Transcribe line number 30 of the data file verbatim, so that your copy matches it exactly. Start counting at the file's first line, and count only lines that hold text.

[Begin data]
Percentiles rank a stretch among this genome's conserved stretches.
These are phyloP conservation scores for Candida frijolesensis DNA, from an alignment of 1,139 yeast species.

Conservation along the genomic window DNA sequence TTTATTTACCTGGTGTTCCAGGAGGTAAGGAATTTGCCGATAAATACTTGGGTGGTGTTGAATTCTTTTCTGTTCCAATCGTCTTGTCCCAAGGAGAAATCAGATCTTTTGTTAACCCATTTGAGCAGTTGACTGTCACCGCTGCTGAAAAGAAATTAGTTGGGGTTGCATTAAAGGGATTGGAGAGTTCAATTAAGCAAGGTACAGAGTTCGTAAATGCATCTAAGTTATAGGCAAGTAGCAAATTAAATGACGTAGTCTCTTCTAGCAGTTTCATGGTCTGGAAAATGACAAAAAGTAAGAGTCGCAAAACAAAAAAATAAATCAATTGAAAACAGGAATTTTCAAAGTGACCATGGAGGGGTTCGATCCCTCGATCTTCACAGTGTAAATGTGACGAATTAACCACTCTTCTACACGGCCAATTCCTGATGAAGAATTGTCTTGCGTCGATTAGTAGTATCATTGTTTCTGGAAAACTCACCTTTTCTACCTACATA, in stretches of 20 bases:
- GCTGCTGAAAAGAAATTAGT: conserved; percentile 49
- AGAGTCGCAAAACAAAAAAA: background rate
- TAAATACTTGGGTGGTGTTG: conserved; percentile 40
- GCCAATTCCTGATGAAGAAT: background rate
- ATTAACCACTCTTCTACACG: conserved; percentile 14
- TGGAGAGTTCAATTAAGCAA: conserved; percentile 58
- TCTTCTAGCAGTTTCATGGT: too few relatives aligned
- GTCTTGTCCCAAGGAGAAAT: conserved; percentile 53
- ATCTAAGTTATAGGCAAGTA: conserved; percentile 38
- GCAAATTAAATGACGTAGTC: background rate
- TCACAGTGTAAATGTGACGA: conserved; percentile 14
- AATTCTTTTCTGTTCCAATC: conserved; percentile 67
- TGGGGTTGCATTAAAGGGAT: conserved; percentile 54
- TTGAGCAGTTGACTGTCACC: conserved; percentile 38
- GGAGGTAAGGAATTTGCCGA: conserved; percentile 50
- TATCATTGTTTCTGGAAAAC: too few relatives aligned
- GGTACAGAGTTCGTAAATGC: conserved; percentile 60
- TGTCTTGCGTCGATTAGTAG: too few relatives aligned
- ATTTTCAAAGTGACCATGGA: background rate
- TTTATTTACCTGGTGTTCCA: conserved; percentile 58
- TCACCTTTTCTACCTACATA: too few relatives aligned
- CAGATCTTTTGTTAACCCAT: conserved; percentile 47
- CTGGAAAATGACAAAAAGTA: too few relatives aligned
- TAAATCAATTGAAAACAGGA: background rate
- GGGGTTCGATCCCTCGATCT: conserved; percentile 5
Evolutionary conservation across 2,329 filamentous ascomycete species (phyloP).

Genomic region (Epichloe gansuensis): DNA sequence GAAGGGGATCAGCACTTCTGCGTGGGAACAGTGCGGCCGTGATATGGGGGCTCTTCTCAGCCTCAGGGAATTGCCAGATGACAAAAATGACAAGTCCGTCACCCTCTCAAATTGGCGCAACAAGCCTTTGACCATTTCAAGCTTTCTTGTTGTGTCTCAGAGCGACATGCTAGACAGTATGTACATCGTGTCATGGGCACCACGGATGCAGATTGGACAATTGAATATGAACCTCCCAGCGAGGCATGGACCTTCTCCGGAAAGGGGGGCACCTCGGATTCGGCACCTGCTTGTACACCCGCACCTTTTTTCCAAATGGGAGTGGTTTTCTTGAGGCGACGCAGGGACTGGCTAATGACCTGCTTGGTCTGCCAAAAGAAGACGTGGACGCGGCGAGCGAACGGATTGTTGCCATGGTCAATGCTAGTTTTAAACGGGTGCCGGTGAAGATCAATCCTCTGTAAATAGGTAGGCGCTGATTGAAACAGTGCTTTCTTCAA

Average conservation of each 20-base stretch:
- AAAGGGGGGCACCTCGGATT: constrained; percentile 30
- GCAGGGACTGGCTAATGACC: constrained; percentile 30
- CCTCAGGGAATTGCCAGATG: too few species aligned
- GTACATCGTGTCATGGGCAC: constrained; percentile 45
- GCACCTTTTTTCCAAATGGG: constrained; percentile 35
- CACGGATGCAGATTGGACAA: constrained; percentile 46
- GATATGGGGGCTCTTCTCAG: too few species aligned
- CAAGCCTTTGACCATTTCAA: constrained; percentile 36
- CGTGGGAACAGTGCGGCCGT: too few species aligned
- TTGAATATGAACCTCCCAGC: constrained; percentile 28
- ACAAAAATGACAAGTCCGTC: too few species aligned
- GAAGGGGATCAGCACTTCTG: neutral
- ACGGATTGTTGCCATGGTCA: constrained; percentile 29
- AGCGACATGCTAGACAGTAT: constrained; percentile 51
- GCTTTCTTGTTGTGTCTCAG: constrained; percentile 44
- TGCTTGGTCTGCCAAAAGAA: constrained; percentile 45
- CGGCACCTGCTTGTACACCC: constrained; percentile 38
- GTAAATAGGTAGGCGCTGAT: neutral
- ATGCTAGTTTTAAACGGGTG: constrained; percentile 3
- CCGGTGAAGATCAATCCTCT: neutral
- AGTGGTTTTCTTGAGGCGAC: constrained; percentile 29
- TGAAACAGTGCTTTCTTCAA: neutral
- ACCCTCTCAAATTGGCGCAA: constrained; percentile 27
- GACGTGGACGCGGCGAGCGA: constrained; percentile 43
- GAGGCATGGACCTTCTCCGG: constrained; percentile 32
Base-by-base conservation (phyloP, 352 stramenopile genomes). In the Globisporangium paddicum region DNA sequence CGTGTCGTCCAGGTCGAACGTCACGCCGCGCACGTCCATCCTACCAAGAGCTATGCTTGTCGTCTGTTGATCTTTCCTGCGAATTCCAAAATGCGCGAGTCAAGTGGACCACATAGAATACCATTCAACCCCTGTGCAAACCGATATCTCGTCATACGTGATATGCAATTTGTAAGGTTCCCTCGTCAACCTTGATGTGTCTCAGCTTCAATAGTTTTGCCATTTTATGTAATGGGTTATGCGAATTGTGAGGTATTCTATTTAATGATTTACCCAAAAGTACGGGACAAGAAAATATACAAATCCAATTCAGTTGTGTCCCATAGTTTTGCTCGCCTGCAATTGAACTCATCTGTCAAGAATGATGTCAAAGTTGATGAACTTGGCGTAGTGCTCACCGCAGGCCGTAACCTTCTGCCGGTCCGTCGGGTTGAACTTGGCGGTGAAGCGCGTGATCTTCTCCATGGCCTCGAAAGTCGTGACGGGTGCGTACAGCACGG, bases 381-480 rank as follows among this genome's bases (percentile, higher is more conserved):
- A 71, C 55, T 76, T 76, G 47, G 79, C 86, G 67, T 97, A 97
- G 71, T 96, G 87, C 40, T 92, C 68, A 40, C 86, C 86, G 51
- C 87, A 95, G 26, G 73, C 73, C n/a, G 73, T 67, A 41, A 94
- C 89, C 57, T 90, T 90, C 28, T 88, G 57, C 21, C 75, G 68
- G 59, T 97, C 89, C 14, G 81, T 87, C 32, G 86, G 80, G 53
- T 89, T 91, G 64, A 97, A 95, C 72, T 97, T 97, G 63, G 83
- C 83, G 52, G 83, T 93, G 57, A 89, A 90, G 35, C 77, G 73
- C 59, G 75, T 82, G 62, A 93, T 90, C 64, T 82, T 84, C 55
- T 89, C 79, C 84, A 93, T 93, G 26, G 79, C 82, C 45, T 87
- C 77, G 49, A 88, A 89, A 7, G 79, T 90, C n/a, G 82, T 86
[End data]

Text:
Genomic region (Epichloe gansuensis): DNA sequence GAAGGGGATCAGCACTTCTGCGTGGGAACAGTGCGGCCGTGATATGGGGGCTCTTCTCAGCCTCAGGGAATTGCCAGATGACAAAAATGACAAGTCCGTCACCCTCTCAAATTGGCGCAACAAGCCTTTGACCATTTCAAGCTTTCTTGTTGTGTCTCAGAGCGACATGCTAGACAGTATGTACATCGTGTCATGGGCACCACGGATGCAGATTGGACAATTGAATATGAACCTCCCAGCGAGGCATGGACCTTCTCCGGAAAGGGGGGCACCTCGGATTCGGCACCTGCTTGTACACCCGCACCTTTTTTCCAAATGGGAGTGGTTTTCTTGAGGCGACGCAGGGACTGGCTAATGACCTGCTTGGTCTGCCAAAAGAAGACGTGGACGCGGCGAGCGAACGGATTGTTGCCATGGTCAATGCTAGTTTTAAACGGGTGCCGGTGAAGATCAATCCTCTGTAAATAGGTAGGCGCTGATTGAAACAGTGCTTTCTTCAA